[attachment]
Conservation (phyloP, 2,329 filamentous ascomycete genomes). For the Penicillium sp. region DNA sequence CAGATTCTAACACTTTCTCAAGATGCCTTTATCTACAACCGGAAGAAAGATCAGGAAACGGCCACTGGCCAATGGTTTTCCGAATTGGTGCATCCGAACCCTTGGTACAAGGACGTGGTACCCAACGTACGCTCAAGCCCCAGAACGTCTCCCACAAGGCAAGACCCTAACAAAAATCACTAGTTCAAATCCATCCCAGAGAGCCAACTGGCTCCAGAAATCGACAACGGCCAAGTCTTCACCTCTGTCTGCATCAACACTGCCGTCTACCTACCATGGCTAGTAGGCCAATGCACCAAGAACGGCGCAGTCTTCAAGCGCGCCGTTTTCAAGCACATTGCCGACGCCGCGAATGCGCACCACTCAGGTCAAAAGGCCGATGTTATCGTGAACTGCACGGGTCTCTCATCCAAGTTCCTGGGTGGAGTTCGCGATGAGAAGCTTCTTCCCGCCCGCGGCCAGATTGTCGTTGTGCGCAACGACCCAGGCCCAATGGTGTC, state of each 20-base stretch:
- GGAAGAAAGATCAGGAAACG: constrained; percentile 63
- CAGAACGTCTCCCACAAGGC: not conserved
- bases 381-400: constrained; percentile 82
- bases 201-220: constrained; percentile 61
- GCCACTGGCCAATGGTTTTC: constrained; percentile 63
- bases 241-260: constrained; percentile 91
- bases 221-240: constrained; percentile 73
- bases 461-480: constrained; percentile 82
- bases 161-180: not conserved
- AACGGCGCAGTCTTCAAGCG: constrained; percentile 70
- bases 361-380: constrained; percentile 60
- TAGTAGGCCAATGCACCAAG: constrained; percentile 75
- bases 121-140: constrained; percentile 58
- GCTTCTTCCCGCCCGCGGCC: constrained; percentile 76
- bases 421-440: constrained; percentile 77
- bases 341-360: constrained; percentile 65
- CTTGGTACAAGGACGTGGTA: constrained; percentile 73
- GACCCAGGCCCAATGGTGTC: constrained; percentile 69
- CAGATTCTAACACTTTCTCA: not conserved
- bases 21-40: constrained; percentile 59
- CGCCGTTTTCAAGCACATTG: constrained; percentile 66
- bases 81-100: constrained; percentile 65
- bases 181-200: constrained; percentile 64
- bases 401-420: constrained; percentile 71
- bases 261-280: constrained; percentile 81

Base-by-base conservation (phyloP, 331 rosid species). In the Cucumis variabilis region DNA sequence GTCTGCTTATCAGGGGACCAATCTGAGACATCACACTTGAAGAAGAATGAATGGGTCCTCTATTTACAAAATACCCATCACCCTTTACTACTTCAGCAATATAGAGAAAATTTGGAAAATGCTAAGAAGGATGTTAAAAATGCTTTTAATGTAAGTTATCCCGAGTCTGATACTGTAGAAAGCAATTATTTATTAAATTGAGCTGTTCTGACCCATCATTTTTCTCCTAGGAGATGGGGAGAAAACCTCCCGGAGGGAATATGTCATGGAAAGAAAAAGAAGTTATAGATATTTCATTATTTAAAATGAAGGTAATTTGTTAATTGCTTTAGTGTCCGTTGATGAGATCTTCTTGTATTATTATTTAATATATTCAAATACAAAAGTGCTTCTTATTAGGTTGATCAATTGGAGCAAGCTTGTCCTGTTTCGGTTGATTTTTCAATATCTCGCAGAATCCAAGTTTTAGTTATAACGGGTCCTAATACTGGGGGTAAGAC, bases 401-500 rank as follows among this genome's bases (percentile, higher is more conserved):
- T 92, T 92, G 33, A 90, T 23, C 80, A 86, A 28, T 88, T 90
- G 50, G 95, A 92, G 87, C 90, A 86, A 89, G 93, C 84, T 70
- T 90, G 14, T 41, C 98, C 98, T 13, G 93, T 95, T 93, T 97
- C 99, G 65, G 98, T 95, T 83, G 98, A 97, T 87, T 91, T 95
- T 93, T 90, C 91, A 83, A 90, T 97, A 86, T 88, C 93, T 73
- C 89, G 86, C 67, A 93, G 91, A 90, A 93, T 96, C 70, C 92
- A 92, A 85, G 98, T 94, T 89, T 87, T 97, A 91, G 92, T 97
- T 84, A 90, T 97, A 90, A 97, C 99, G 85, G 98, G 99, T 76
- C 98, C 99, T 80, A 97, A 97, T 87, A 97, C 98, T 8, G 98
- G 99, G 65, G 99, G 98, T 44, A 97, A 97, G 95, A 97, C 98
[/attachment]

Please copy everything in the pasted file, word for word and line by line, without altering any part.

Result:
Conservation (phyloP, 2,329 filamentous ascomycete genomes). For the Penicillium sp. region DNA sequence CAGATTCTAACACTTTCTCAAGATGCCTTTATCTACAACCGGAAGAAAGATCAGGAAACGGCCACTGGCCAATGGTTTTCCGAATTGGTGCATCCGAACCCTTGGTACAAGGACGTGGTACCCAACGTACGCTCAAGCCCCAGAACGTCTCCCACAAGGCAAGACCCTAACAAAAATCACTAGTTCAAATCCATCCCAGAGAGCCAACTGGCTCCAGAAATCGACAACGGCCAAGTCTTCACCTCTGTCTGCATCAACACTGCCGTCTACCTACCATGGCTAGTAGGCCAATGCACCAAGAACGGCGCAGTCTTCAAGCGCGCCGTTTTCAAGCACATTGCCGACGCCGCGAATGCGCACCACTCAGGTCAAAAGGCCGATGTTATCGTGAACTGCACGGGTCTCTCATCCAAGTTCCTGGGTGGAGTTCGCGATGAGAAGCTTCTTCCCGCCCGCGGCCAGATTGTCGTTGTGCGCAACGACCCAGGCCCAATGGTGTC, state of each 20-base stretch:
- GGAAGAAAGATCAGGAAACG: constrained; percentile 63
- CAGAACGTCTCCCACAAGGC: not conserved
- bases 381-400: constrained; percentile 82
- bases 201-220: constrained; percentile 61
- GCCACTGGCCAATGGTTTTC: constrained; percentile 63
- bases 241-260: constrained; percentile 91
- bases 221-240: constrained; percentile 73
- bases 461-480: constrained; percentile 82
- bases 161-180: not conserved
- AACGGCGCAGTCTTCAAGCG: constrained; percentile 70
- bases 361-380: constrained; percentile 60
- TAGTAGGCCAATGCACCAAG: constrained; percentile 75
- bases 121-140: constrained; percentile 58
- GCTTCTTCCCGCCCGCGGCC: constrained; percentile 76
- bases 421-440: constrained; percentile 77
- bases 341-360: constrained; percentile 65
- CTTGGTACAAGGACGTGGTA: constrained; percentile 73
- GACCCAGGCCCAATGGTGTC: constrained; percentile 69
- CAGATTCTAACACTTTCTCA: not conserved
- bases 21-40: constrained; percentile 59
- CGCCGTTTTCAAGCACATTG: constrained; percentile 66
- bases 81-100: constrained; percentile 65
- bases 181-200: constrained; percentile 64
- bases 401-420: constrained; percentile 71
- bases 261-280: constrained; percentile 81

Base-by-base conservation (phyloP, 331 rosid species). In the Cucumis variabilis region DNA sequence GTCTGCTTATCAGGGGACCAATCTGAGACATCACACTTGAAGAAGAATGAATGGGTCCTCTATTTACAAAATACCCATCACCCTTTACTACTTCAGCAATATAGAGAAAATTTGGAAAATGCTAAGAAGGATGTTAAAAATGCTTTTAATGTAAGTTATCCCGAGTCTGATACTGTAGAAAGCAATTATTTATTAAATTGAGCTGTTCTGACCCATCATTTTTCTCCTAGGAGATGGGGAGAAAACCTCCCGGAGGGAATATGTCATGGAAAGAAAAAGAAGTTATAGATATTTCATTATTTAAAATGAAGGTAATTTGTTAATTGCTTTAGTGTCCGTTGATGAGATCTTCTTGTATTATTATTTAATATATTCAAATACAAAAGTGCTTCTTATTAGGTTGATCAATTGGAGCAAGCTTGTCCTGTTTCGGTTGATTTTTCAATATCTCGCAGAATCCAAGTTTTAGTTATAACGGGTCCTAATACTGGGGGTAAGAC, bases 401-500 rank as follows among this genome's bases (percentile, higher is more conserved):
- T 92, T 92, G 33, A 90, T 23, C 80, A 86, A 28, T 88, T 90
- G 50, G 95, A 92, G 87, C 90, A 86, A 89, G 93, C 84, T 70
- T 90, G 14, T 41, C 98, C 98, T 13, G 93, T 95, T 93, T 97
- C 99, G 65, G 98, T 95, T 83, G 98, A 97, T 87, T 91, T 95
- T 93, T 90, C 91, A 83, A 90, T 97, A 86, T 88, C 93, T 73
- C 89, G 86, C 67, A 93, G 91, A 90, A 93, T 96, C 70, C 92
- A 92, A 85, G 98, T 94, T 89, T 87, T 97, A 91, G 92, T 97
- T 84, A 90, T 97, A 90, A 97, C 99, G 85, G 98, G 99, T 76
- C 98, C 99, T 80, A 97, A 97, T 87, A 97, C 98, T 8, G 98
- G 99, G 65, G 99, G 98, T 44, A 97, A 97, G 95, A 97, C 98